With the passing of storyteller Maurice Sendak today, many of a certain age found ourselves thrown back into specific childhood memories of his books. After re-watching In the Night Kitchen, the animated short based on his controversial book of the same name, I started piecing together a very specific memory of reading the book, and then being terrified of falling out of my bed and into some nightmare kitchen. I was literally afraid to look under my bed for a year, but that might have been more because my parents let me watch Poltergeist.
Looking back on it 20 years later, I can see the sweetness of it, the narrative construct Sendak used in all his books as a way to help children cope with isolation and being an outsider and having a wild imagination that maybe not everyone understood. This kid was getting to have the best night ever: HE GETS TO BE WHERE CAKE IS MADE.
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Sendak was a fan of music, opera and classical especially: He created the costumes for the Czech opera "Brundibar" in 2003. Music always figured into his parent-less, rogue child universe somehow. Despite the vibrant tone of In the Night Kitchen, especially its upbeat ragtime jazz soundtrack, it underscored the central theme of Sendak's story: Kids are afraid of being deserted, getting lost. Well, that doesn't necessarily change as you get older and become an adult, and he knew that.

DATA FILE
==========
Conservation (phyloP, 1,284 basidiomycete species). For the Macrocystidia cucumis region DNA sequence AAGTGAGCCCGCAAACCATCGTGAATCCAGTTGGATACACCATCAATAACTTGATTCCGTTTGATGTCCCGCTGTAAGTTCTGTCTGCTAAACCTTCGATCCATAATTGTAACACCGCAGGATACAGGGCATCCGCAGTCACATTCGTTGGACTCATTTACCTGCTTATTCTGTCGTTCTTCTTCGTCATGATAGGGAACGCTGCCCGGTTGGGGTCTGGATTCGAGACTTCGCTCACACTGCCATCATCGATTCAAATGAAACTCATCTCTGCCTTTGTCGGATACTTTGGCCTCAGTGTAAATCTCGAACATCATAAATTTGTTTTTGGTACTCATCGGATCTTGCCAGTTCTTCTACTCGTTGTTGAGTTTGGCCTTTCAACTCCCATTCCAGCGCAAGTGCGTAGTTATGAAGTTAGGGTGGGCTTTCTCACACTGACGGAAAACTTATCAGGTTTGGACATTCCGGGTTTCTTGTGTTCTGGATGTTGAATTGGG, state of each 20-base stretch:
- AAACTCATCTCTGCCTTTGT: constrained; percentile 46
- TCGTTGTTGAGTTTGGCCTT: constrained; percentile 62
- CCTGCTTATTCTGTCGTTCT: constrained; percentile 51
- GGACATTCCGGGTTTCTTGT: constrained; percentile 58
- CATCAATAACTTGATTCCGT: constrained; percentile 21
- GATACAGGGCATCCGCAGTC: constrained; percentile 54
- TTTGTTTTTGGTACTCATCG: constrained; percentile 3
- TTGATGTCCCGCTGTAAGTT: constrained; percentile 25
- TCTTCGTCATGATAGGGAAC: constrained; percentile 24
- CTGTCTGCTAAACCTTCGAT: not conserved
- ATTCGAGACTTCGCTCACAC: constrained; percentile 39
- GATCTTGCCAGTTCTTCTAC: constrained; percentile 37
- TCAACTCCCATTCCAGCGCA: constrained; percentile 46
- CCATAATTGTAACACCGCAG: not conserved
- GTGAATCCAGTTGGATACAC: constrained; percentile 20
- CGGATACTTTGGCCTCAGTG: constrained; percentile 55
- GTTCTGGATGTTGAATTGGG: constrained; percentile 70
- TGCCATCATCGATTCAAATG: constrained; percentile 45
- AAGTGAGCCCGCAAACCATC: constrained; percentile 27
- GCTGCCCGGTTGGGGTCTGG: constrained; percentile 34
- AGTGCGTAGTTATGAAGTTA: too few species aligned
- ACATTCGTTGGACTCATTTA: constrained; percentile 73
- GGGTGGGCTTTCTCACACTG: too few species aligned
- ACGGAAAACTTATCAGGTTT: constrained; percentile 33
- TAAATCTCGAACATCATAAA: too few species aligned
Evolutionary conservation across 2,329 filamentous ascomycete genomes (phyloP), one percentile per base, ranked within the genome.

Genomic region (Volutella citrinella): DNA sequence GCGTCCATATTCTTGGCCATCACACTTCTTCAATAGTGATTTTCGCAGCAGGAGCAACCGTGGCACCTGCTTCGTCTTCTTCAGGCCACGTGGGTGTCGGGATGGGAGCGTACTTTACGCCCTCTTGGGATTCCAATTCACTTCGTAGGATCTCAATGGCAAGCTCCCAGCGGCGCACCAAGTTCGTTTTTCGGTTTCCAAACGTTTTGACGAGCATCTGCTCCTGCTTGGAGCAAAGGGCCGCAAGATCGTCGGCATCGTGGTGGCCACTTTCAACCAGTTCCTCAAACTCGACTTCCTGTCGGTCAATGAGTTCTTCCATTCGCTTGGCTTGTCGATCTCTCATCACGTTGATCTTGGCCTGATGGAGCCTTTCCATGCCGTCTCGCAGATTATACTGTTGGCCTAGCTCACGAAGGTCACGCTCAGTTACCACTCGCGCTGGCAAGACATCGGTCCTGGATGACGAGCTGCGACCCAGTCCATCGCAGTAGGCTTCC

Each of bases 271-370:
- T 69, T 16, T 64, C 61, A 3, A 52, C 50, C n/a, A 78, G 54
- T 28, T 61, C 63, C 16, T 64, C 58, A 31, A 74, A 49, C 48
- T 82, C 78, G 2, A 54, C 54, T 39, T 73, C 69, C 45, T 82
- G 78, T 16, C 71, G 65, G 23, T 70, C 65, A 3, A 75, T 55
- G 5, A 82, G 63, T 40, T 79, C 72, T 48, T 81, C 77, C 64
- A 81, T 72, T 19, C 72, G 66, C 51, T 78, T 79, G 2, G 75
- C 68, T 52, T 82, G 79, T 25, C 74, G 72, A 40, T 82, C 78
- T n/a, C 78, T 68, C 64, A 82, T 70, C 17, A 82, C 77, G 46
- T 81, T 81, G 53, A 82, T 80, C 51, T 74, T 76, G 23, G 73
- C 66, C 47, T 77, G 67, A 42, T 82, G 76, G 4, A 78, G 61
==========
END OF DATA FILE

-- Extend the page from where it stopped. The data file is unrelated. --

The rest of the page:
The soundtrack Carole King did for the TV special Really Rosie was another favorite, mainly because it reminded me a lot of one of The Point, scored by Harry Nilsson. The '70s and '80s were a really magical time for those kinds of specials.
I never thought about the connection between Sendak and Adam Yauch, who passed on Friday, but this piece points it out: They were both pranksters, in a way, and both indulged a bit of creative chaos in their art. We could use more people who want to shake the sheets these days. His influence seeped into 21st century cultural commerce, like Spike Jonze and Lance Bangs' 2009 doc, Tell Them Anything You Want, which featured songs from Daniel Johnston, himself a rough-hewn Sendak character.
But this quote, from an interview with Sendak last year, hit me square: "I refuse to cater to the bullshit of innocence."